How to Drive Safely in Various Weather Conditions

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During National Traffic Safety Month, Gold Success Driving School wants to talk about the different kinds of weather and how dangerous they can be. Here’s how to operate a vehicle safely in every situation.

Bright Days:

Did you know that driving is most hazardous when the weather is warm and sunny? Approximately 80% of fatal accidents involving teenage drivers take place in good weather. Because drivers are more likely to speed on pleasant sunny days, more incidents and crashes occur during fair weather. On bright, sunny days, be aware of solar glare because it can temporarily impair your vision while you’re driving.

Low illumination and Night:

You may have trouble seeing clearly while driving at dusk as your eyes become used to the reduced contrast. Shadows could hide other cars or things close by. At night, you can only see as far ahead as your car’s headlights let you.

Make sure not to overdrive your headlights if you want to drive safely at night (driving faster than your sight distance). When in doubt, slow down and keep an eye out for any potential roadblocks, such as animals or other drivers.

Safety from Wind:

A strong wind may cause your car to veer off the road or into the path of another car. Wind gusts with a high center of gravity tend to have a greater impact on moving vehicles.

The best course of action when encountering wind gusts that push or wobble your car is to tighten your hold on the steering wheel and slow down. Keep a space clear on all sides of your car in case you need to deviate from the route. coast through the heavy gust.

Smoke and Fog Element:

Slow down and low-beam or your low-beam headlights as soon as you see fog (you can use fog lights low-beam with low-beam headlights to boost slow-beam).

Use low-beam headlights instead of high-beam headlights since high-beam headlights will reflect back at you due to the abundant moisture in the air. Pull over to a safe spot off the road if the fog is so dense you can’t see clearly. Fog should be treated similarly to smog, an air pollution-induced blend of smoke and fog.

High Water and Rain:

Roads may be slicker than usual during the first 10-15 minutes of rain as precipitation loosens accumulated oil and low-beam on your low-beam headlights and adjusts the speed of your windshield wipers. To prevent colliding with other vehicles, extend your following and stopping distances. To adapt to the shifting road conditions, proceed with caution and slow down. Pull off the road in a safe area if it is raining so heavily that you are unable to see, and wait for the weather to clear.

Do not

Do not drive through high water if you come across it. Your vehicle might be damaged by even shallow high water. When it’s safe to do so, reverse your car and look for another route to your destination.

When there is a lot of water on the road, your car could hydroplane. This happens when your car drives on top of the water and loses contact with the road. When you notice other vehicles making water splashes, it’s a good sign that hydroplaning could happen. When frosted tires, follow the tire prints that the car in front of you has left in the water. The best way to prevent hydroplaning is to slow down. Keep a firm grip on the steering wheel and avoid slamming on the brakes if you hydroplane. Until you regain traction, you should cover and coast. When it is suitable, steer gently in the desired direction while avoiding oversteering.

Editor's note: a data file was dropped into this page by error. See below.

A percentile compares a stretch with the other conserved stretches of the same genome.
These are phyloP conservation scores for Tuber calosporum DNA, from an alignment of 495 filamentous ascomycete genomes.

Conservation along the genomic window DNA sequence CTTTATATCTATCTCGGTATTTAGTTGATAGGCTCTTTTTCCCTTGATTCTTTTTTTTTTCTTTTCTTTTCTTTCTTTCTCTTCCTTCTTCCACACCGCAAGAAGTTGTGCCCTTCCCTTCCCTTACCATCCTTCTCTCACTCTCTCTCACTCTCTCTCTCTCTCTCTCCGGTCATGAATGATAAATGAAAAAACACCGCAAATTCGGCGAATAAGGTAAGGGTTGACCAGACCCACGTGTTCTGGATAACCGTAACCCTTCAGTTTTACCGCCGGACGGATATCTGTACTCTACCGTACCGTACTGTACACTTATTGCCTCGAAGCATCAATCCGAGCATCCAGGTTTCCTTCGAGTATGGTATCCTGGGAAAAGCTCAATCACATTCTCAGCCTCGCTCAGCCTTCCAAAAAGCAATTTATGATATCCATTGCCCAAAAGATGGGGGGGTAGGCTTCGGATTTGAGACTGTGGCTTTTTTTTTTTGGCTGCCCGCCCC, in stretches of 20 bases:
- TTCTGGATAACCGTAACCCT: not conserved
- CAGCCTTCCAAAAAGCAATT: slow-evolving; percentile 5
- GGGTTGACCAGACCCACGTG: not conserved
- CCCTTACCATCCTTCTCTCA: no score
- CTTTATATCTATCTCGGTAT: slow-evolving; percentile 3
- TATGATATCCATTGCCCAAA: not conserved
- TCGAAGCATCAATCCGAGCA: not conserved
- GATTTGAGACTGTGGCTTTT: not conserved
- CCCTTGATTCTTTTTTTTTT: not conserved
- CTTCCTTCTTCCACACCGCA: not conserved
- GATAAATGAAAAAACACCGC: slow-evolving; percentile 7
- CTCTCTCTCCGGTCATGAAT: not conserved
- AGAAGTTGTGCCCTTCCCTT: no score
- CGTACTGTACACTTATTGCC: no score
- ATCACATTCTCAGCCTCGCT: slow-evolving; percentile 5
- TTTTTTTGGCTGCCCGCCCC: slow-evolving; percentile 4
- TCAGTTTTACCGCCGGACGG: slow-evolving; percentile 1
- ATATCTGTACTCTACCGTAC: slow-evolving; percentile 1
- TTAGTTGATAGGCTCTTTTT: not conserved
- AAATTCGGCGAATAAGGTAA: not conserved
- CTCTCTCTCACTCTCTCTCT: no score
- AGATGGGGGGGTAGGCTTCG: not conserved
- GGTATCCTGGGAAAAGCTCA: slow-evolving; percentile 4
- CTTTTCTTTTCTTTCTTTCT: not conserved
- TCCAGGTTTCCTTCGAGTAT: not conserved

Snow:

Planning your route and giving yourself enough time to get there are crucial when driving in the snow. Keep room available on all sides of your car, drive slowly, and brake smoothly and early.

Before you drive your snow-covered car, give it a thorough cleaning. Driving a car that is covered in snow can make it difficult for you to see the road, and snow that flies from your vehicle can endanger other drivers. Driving a car that hasn’t been thoroughly cleared of snow is against the law.

When driving through a blizzard, stop completely off the road and wait until the weather improves. Try to reach the next exit if you’re on the freeway. Keep an eye out for vehicles traveling slowly or that have veered off the road.

Ice:

As soon as the weather drops to freezing levels, there is a chance that the roads will become icy and slippery. Reduce your speed, extend your following distance, and allow extra space around your car if the roads start to get icy while you’re driving. Avoid erratic lane changes and drive steadily and smoothly. You can see the patches of black ice, which is ice that blends in and is hidden by the road, even if you believe the road to be clean of ice.

Poor visibility:

When visibility is compromised, you should increase your following distance, slow down, and activate low-beam headlights. Choose a route that gives you the best view of the road ahead.

Required Headlights:

In Illinois, it is illegal to drive without headlights between the hours of sunset and sunrise, when it is necessary to use windshield wipers due to rain, snow, fog, or other weather-related conditions, or at any other time when it is difficult to see people or other vehicles on the road from 1,000 feet away. Although the advice is to research the regulations in your particular state, the majority of other states have identical headlight standards.

When you drive at the right speed for the road, the traffic, and the weather, almost all driving scenarios are controllable.

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